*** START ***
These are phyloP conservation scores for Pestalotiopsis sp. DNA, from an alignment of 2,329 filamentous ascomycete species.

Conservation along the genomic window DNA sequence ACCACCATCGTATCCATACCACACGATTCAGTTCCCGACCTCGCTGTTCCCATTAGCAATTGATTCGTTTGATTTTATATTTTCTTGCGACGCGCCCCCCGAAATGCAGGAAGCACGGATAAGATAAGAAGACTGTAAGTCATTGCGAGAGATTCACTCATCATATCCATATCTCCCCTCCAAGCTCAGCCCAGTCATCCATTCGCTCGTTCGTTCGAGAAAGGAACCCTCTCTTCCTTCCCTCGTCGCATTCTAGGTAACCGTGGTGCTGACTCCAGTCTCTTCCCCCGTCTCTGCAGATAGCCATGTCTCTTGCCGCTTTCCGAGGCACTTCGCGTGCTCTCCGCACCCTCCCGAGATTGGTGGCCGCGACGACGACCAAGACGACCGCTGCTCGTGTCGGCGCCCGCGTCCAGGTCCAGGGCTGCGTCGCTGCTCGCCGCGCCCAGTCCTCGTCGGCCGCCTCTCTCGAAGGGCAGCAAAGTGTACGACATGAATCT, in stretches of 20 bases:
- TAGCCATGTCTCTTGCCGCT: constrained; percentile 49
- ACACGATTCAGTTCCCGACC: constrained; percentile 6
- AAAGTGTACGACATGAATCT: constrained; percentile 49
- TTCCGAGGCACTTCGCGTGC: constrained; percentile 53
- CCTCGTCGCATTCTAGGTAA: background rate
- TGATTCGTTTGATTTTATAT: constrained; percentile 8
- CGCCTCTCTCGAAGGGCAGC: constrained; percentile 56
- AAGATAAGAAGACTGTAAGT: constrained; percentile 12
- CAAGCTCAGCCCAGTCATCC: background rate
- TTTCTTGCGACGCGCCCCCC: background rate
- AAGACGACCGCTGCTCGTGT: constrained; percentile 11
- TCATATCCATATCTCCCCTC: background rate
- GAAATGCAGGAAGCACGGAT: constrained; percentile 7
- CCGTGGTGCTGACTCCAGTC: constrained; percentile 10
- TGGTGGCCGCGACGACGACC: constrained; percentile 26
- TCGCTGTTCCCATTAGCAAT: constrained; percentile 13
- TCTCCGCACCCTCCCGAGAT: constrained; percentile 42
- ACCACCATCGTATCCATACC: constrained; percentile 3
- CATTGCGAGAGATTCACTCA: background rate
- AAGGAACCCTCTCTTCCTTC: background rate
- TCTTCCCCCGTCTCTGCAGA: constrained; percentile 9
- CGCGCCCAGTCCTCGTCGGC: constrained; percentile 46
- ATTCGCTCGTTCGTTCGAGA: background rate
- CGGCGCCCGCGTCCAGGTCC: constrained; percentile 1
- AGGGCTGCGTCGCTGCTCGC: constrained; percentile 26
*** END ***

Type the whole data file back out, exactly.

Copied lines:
These are phyloP conservation scores for Pestalotiopsis sp. DNA, from an alignment of 2,329 filamentous ascomycete species.

Conservation along the genomic window DNA sequence ACCACCATCGTATCCATACCACACGATTCAGTTCCCGACCTCGCTGTTCCCATTAGCAATTGATTCGTTTGATTTTATATTTTCTTGCGACGCGCCCCCCGAAATGCAGGAAGCACGGATAAGATAAGAAGACTGTAAGTCATTGCGAGAGATTCACTCATCATATCCATATCTCCCCTCCAAGCTCAGCCCAGTCATCCATTCGCTCGTTCGTTCGAGAAAGGAACCCTCTCTTCCTTCCCTCGTCGCATTCTAGGTAACCGTGGTGCTGACTCCAGTCTCTTCCCCCGTCTCTGCAGATAGCCATGTCTCTTGCCGCTTTCCGAGGCACTTCGCGTGCTCTCCGCACCCTCCCGAGATTGGTGGCCGCGACGACGACCAAGACGACCGCTGCTCGTGTCGGCGCCCGCGTCCAGGTCCAGGGCTGCGTCGCTGCTCGCCGCGCCCAGTCCTCGTCGGCCGCCTCTCTCGAAGGGCAGCAAAGTGTACGACATGAATCT, in stretches of 20 bases:
- TAGCCATGTCTCTTGCCGCT: constrained; percentile 49
- ACACGATTCAGTTCCCGACC: constrained; percentile 6
- AAAGTGTACGACATGAATCT: constrained; percentile 49
- TTCCGAGGCACTTCGCGTGC: constrained; percentile 53
- CCTCGTCGCATTCTAGGTAA: background rate
- TGATTCGTTTGATTTTATAT: constrained; percentile 8
- CGCCTCTCTCGAAGGGCAGC: constrained; percentile 56
- AAGATAAGAAGACTGTAAGT: constrained; percentile 12
- CAAGCTCAGCCCAGTCATCC: background rate
- TTTCTTGCGACGCGCCCCCC: background rate
- AAGACGACCGCTGCTCGTGT: constrained; percentile 11
- TCATATCCATATCTCCCCTC: background rate
- GAAATGCAGGAAGCACGGAT: constrained; percentile 7
- CCGTGGTGCTGACTCCAGTC: constrained; percentile 10
- TGGTGGCCGCGACGACGACC: constrained; percentile 26
- TCGCTGTTCCCATTAGCAAT: constrained; percentile 13
- TCTCCGCACCCTCCCGAGAT: constrained; percentile 42
- ACCACCATCGTATCCATACC: constrained; percentile 3
- CATTGCGAGAGATTCACTCA: background rate
- AAGGAACCCTCTCTTCCTTC: background rate
- TCTTCCCCCGTCTCTGCAGA: constrained; percentile 9
- CGCGCCCAGTCCTCGTCGGC: constrained; percentile 46
- ATTCGCTCGTTCGTTCGAGA: background rate
- CGGCGCCCGCGTCCAGGTCC: constrained; percentile 1
- AGGGCTGCGTCGCTGCTCGC: constrained; percentile 26